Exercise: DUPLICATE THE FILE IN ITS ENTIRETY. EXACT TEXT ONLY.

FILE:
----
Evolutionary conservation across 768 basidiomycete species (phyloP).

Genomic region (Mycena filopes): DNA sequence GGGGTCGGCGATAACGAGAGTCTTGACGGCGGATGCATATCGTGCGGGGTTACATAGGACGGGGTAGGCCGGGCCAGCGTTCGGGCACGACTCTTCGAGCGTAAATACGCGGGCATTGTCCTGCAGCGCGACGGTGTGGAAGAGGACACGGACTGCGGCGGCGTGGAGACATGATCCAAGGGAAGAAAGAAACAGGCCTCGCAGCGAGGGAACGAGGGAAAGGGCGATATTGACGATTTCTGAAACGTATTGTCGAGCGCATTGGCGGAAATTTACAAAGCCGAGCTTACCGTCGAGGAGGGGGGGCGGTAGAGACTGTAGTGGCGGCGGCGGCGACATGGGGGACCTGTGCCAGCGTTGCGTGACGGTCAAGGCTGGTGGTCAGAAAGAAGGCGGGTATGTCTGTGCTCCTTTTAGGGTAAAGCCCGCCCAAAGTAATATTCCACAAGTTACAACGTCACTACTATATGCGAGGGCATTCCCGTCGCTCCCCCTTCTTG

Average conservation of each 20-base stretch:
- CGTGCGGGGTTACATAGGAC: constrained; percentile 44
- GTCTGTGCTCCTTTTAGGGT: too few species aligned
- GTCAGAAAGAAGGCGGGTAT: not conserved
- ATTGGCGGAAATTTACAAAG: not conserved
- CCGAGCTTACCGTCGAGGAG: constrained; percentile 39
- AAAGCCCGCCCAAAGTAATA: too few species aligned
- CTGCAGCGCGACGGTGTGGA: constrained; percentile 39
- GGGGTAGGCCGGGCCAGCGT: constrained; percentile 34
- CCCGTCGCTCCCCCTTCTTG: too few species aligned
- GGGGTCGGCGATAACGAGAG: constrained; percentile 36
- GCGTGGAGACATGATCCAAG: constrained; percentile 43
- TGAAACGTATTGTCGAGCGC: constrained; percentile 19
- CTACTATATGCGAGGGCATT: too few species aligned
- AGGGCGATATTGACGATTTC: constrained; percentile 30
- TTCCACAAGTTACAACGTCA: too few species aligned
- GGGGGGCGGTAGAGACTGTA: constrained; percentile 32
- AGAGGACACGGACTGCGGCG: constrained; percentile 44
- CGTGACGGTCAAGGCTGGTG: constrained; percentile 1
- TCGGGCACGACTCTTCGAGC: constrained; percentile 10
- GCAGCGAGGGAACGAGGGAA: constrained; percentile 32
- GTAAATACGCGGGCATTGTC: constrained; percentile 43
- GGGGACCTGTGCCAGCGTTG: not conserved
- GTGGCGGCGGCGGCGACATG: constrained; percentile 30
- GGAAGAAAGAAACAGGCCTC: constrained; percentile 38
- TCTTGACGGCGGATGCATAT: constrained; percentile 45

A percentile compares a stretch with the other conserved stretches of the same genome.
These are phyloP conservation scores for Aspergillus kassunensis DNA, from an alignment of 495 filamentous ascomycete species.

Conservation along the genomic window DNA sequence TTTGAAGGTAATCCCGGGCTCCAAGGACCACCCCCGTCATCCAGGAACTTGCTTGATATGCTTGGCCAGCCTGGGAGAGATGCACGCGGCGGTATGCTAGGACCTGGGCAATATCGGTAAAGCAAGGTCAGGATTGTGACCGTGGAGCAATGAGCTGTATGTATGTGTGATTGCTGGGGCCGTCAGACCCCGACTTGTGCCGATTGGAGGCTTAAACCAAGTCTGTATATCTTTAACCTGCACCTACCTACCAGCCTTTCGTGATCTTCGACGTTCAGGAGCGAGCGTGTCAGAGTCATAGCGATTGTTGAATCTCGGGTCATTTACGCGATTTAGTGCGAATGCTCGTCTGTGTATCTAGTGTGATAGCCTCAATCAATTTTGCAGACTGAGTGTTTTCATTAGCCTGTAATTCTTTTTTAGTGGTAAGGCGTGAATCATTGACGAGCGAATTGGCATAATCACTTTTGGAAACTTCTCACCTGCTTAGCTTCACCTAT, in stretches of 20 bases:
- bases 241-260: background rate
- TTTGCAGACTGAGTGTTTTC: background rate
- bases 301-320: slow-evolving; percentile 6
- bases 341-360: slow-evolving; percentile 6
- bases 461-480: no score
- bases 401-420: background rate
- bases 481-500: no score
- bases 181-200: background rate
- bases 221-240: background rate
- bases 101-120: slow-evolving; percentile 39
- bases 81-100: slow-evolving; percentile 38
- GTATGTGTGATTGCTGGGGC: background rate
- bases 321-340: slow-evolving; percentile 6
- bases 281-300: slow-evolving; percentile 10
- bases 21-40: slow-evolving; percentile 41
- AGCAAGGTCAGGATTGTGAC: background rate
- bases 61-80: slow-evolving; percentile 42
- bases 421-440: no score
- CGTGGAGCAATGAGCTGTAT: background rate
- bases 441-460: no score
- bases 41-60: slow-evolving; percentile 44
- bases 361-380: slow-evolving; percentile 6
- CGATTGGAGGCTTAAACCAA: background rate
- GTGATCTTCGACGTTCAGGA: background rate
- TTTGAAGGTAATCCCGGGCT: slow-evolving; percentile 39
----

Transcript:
Evolutionary conservation across 768 basidiomycete species (phyloP).

Genomic region (Mycena filopes): DNA sequence GGGGTCGGCGATAACGAGAGTCTTGACGGCGGATGCATATCGTGCGGGGTTACATAGGACGGGGTAGGCCGGGCCAGCGTTCGGGCACGACTCTTCGAGCGTAAATACGCGGGCATTGTCCTGCAGCGCGACGGTGTGGAAGAGGACACGGACTGCGGCGGCGTGGAGACATGATCCAAGGGAAGAAAGAAACAGGCCTCGCAGCGAGGGAACGAGGGAAAGGGCGATATTGACGATTTCTGAAACGTATTGTCGAGCGCATTGGCGGAAATTTACAAAGCCGAGCTTACCGTCGAGGAGGGGGGGCGGTAGAGACTGTAGTGGCGGCGGCGGCGACATGGGGGACCTGTGCCAGCGTTGCGTGACGGTCAAGGCTGGTGGTCAGAAAGAAGGCGGGTATGTCTGTGCTCCTTTTAGGGTAAAGCCCGCCCAAAGTAATATTCCACAAGTTACAACGTCACTACTATATGCGAGGGCATTCCCGTCGCTCCCCCTTCTTG

Average conservation of each 20-base stretch:
- CGTGCGGGGTTACATAGGAC: constrained; percentile 44
- GTCTGTGCTCCTTTTAGGGT: too few species aligned
- GTCAGAAAGAAGGCGGGTAT: not conserved
- ATTGGCGGAAATTTACAAAG: not conserved
- CCGAGCTTACCGTCGAGGAG: constrained; percentile 39
- AAAGCCCGCCCAAAGTAATA: too few species aligned
- CTGCAGCGCGACGGTGTGGA: constrained; percentile 39
- GGGGTAGGCCGGGCCAGCGT: constrained; percentile 34
- CCCGTCGCTCCCCCTTCTTG: too few species aligned
- GGGGTCGGCGATAACGAGAG: constrained; percentile 36
- GCGTGGAGACATGATCCAAG: constrained; percentile 43
- TGAAACGTATTGTCGAGCGC: constrained; percentile 19
- CTACTATATGCGAGGGCATT: too few species aligned
- AGGGCGATATTGACGATTTC: constrained; percentile 30
- TTCCACAAGTTACAACGTCA: too few species aligned
- GGGGGGCGGTAGAGACTGTA: constrained; percentile 32
- AGAGGACACGGACTGCGGCG: constrained; percentile 44
- CGTGACGGTCAAGGCTGGTG: constrained; percentile 1
- TCGGGCACGACTCTTCGAGC: constrained; percentile 10
- GCAGCGAGGGAACGAGGGAA: constrained; percentile 32
- GTAAATACGCGGGCATTGTC: constrained; percentile 43
- GGGGACCTGTGCCAGCGTTG: not conserved
- GTGGCGGCGGCGGCGACATG: constrained; percentile 30
- GGAAGAAAGAAACAGGCCTC: constrained; percentile 38
- TCTTGACGGCGGATGCATAT: constrained; percentile 45

A percentile compares a stretch with the other conserved stretches of the same genome.
These are phyloP conservation scores for Aspergillus kassunensis DNA, from an alignment of 495 filamentous ascomycete species.

Conservation along the genomic window DNA sequence TTTGAAGGTAATCCCGGGCTCCAAGGACCACCCCCGTCATCCAGGAACTTGCTTGATATGCTTGGCCAGCCTGGGAGAGATGCACGCGGCGGTATGCTAGGACCTGGGCAATATCGGTAAAGCAAGGTCAGGATTGTGACCGTGGAGCAATGAGCTGTATGTATGTGTGATTGCTGGGGCCGTCAGACCCCGACTTGTGCCGATTGGAGGCTTAAACCAAGTCTGTATATCTTTAACCTGCACCTACCTACCAGCCTTTCGTGATCTTCGACGTTCAGGAGCGAGCGTGTCAGAGTCATAGCGATTGTTGAATCTCGGGTCATTTACGCGATTTAGTGCGAATGCTCGTCTGTGTATCTAGTGTGATAGCCTCAATCAATTTTGCAGACTGAGTGTTTTCATTAGCCTGTAATTCTTTTTTAGTGGTAAGGCGTGAATCATTGACGAGCGAATTGGCATAATCACTTTTGGAAACTTCTCACCTGCTTAGCTTCACCTAT, in stretches of 20 bases:
- bases 241-260: background rate
- TTTGCAGACTGAGTGTTTTC: background rate
- bases 301-320: slow-evolving; percentile 6
- bases 341-360: slow-evolving; percentile 6
- bases 461-480: no score
- bases 401-420: background rate
- bases 481-500: no score
- bases 181-200: background rate
- bases 221-240: background rate
- bases 101-120: slow-evolving; percentile 39
- bases 81-100: slow-evolving; percentile 38
- GTATGTGTGATTGCTGGGGC: background rate
- bases 321-340: slow-evolving; percentile 6
- bases 281-300: slow-evolving; percentile 10
- bases 21-40: slow-evolving; percentile 41
- AGCAAGGTCAGGATTGTGAC: background rate
- bases 61-80: slow-evolving; percentile 42
- bases 421-440: no score
- CGTGGAGCAATGAGCTGTAT: background rate
- bases 441-460: no score
- bases 41-60: slow-evolving; percentile 44
- bases 361-380: slow-evolving; percentile 6
- CGATTGGAGGCTTAAACCAA: background rate
- GTGATCTTCGACGTTCAGGA: background rate
- TTTGAAGGTAATCCCGGGCT: slow-evolving; percentile 39